20 years ago: The British Homoeopathic Journal, January 1991
29 December 2017 (online)
In this first issue of Volume 80, the editorial is entitled “A metamorphosis on our 80th birthday”.[ 1 ] Peter Fisher spoke of the illustrious ancestry of the Journal in the plethora of journals published by the British Homoeopathic Society (which became the Faculty in 1950) in the 19th and early 20th century. He named them, from the British Journal of Homoeopathy, published from 1843 to 1885, until the Journal's immediate forbear, the Journal of the British Homoeopathic Society (1893–1910), originally edited by Richard Hughes. Fisher stated: “The large quantity which these journals published, in an age when the total volume of medical publishing was an order of magnitude less than it is today, reflects the strength of the homoeopathic movement compared to our own time”. The very first volume of the present journal is reviewed in this issue.
The metamorphosis referred to for the current issue had three aspects. A new cover carried the new Faculty logo, and had a cleaner and more modern layout. A far more important innovation was the introduction of the new supplement, Simile; the title a revival of the Faculty newsletter of the 1970s. This was in response to increasing demand for news, views and debate. An important aspect was the documentation of single case studies, in an attempt to counterbalance important elements of homeopathy which could be eliminated by increasing use of Information Technology (IT). In due course, these reports would be stored by the HOMINFORM Scientific Information Service of the Glasgow Homoeopathic Library, allowing on-line searching of the case report database. The third aspect is the acknowledgement of the importance of IT for homeopathy; “A technical revolution analogous to the discovery of printing”. The issue is devoted to this subject.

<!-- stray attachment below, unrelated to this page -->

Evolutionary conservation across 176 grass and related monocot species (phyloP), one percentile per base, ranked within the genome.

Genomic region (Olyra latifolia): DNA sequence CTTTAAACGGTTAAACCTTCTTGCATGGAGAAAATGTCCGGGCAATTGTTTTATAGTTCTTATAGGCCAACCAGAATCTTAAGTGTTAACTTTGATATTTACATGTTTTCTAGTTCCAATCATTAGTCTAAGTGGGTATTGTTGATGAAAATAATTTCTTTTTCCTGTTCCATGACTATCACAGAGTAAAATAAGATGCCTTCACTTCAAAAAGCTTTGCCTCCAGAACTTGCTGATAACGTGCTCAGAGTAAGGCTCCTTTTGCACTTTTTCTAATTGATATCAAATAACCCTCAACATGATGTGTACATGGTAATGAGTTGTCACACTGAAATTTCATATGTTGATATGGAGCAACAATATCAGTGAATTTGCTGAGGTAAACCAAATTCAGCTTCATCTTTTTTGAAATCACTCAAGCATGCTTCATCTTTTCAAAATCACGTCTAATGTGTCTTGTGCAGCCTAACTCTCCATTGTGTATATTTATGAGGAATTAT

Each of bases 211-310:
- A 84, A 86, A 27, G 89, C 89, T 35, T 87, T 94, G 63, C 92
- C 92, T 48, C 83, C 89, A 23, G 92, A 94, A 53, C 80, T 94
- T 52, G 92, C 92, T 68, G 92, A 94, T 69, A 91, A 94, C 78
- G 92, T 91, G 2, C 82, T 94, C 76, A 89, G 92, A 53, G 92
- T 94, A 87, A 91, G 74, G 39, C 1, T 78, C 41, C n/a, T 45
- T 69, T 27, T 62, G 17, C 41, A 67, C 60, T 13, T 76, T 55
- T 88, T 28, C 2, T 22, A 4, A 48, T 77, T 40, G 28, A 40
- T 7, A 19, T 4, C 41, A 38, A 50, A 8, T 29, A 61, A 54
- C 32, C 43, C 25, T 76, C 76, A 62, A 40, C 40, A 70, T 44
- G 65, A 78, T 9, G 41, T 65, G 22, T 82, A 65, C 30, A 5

- 1 Fisher P. Editorial: a metamorphosis on our 80th birthday. Br Homeopath J 1991; 80: 1-2.
- 2 Swayne J. The methodology of computerized medical case study: introduction. Br Homeopath J 1991; 80: 3-6.
- 3 Brittain R.D. The global knowledge revolution and medicine 1. Br Homeopath J 1991; 80: 7-13.
- 4 Read J. The Read clinical classification (Read codes): general description. Br Homeopath J 1991; 80: 14-20.
- 5 Neame R. Minimal effective data sets (MEDS): the case for standardization at the level of clinical protocols. Br Homeopath J 1991; 80: 21-25.
- 6 Wright A. Computer-aided case-following and diagnosis. Br Homeopath J 1991; 80: 26-33.
- 7 Fichefet J. Computer-aided homoeopathy. Br Homeopath J 1991; 80: 34-38.
- 8 Fisher P. Data collection at the Royal London Homoeopathic Hospital. Br Homeopath J 1991; 80: 47-49.
- 9 van Haselen R.A. Datamatrix requirements for inductive analysis. Br Homeopath J 1991; 80: 50-51.
- 10 Davies P.R.T. Asking the right questions. Br Homeopath J 1991; 80: 42-46.
- 11 Rutten L. Hidden paradigms in homoeopathy. Br Homeopath J 1991; 80: 39-41.
- 12 Pratt N.J. Eighty years ago: The British Homoeopathic Journal. Br Homeopath J 1991; 80: 59-61.
- 13 Bodman F. Book review: insights into homoeopathy. Br Homeopath J 1991; 80: 64.